Friday, June 15, 2012
GRACE by T. Greenwood
GRACE is written in a style that reminds me of books by Jodi Piccoult. Author T. Greenwood takes her readers deeply into the lives and minds of her characters as she gradually reveals their personal issues and their often complicated connections.
Trevor is suffering at the hands of two bullies, and at the same time finding his voice through photography. Not able to talk about the daily torment he suffers, he escapes through the lens of an old film camera his elderly art teacher provides. His deep love for his young sister also keeps him focused when all he wants to do is explode.
Kurt and Elsbeth are childhood sweethearts whose relationship has become stale over time as their focus has turned to economic survival. Kurt works two jobs and any free time is spent looking out for his father whose hoarding issues have attracted the attention of the authorities. Elsbeth works part time as a hairdresser and frantically attempts to hid a shoplifting habit that threatens to spiral out of control. She dotes on Grace and worries constantly about Trevor.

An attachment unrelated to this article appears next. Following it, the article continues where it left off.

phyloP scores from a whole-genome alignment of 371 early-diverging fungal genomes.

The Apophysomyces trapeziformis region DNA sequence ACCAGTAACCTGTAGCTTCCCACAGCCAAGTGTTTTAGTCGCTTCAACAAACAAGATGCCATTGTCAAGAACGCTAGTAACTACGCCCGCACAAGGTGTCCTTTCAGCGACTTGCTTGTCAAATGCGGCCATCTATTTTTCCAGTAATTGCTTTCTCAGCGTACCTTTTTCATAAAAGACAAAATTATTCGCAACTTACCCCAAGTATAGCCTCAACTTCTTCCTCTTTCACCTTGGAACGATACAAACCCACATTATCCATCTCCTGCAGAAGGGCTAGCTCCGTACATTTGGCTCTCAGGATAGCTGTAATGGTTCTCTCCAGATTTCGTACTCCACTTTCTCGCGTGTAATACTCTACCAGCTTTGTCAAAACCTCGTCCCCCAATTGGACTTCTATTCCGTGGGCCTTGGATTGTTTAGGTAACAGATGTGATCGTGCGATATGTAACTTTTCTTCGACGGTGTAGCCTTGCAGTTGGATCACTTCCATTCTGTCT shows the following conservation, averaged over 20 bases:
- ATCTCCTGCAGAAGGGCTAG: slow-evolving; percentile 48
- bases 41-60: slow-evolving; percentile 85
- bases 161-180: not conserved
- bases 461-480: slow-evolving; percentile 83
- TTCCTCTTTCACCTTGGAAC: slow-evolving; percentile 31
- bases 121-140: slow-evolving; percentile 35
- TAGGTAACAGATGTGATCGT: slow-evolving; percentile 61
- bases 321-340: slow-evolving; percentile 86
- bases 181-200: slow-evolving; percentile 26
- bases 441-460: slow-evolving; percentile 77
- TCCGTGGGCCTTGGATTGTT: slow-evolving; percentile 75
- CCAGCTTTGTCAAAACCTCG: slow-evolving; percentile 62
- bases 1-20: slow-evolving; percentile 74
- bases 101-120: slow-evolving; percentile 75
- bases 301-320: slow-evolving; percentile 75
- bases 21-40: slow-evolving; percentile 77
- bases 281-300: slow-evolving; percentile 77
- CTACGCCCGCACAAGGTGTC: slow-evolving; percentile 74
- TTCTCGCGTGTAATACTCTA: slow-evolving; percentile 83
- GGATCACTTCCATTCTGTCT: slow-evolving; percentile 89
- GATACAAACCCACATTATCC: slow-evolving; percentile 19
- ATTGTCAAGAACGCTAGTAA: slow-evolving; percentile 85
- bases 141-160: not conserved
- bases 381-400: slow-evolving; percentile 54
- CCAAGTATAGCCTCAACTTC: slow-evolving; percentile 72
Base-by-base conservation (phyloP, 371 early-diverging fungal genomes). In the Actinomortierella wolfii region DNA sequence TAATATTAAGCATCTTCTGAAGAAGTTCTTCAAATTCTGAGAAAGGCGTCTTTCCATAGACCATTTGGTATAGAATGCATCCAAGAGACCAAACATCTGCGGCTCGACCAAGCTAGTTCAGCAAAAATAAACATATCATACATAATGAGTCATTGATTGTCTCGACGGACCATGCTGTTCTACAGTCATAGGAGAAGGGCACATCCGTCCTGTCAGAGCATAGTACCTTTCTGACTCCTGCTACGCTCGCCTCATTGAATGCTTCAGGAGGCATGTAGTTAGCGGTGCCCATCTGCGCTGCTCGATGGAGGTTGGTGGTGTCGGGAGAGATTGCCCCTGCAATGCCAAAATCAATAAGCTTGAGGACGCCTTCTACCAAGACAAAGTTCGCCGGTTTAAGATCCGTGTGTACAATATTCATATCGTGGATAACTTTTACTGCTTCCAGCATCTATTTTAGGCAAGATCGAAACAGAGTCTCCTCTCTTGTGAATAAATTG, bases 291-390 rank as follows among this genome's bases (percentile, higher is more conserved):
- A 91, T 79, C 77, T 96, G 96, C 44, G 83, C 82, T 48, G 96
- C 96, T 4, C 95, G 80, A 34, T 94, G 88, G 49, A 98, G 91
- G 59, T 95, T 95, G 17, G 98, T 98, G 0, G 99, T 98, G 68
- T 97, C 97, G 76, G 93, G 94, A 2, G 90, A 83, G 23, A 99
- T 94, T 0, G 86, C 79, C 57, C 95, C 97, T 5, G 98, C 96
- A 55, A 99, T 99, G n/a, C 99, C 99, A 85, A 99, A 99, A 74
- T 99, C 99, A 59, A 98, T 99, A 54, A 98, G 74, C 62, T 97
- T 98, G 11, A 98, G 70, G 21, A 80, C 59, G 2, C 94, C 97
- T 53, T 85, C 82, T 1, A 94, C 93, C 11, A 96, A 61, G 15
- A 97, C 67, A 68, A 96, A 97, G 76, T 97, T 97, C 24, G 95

Expectations for Crystal are high. When her unexpected pregnancy threatens to derail her parents plans for her to attend college, her mother steps in and arranges to have an adoptive couple whisk Crystal's baby away immediately after the birth. As time passes, Crystal regrets her decision and begrudges her parents' controlling ways. The emotional impact of giving birth and giving up her child may have set her on a path toward destruction.
I was able to read GRACE thanks to my generous neighbor who passed it on after winning it in a Goodreads giveaway. She suggested it might qualify as YA for older teen readers, and I agree. I know of several high school readers I will be suggesting it to this fall.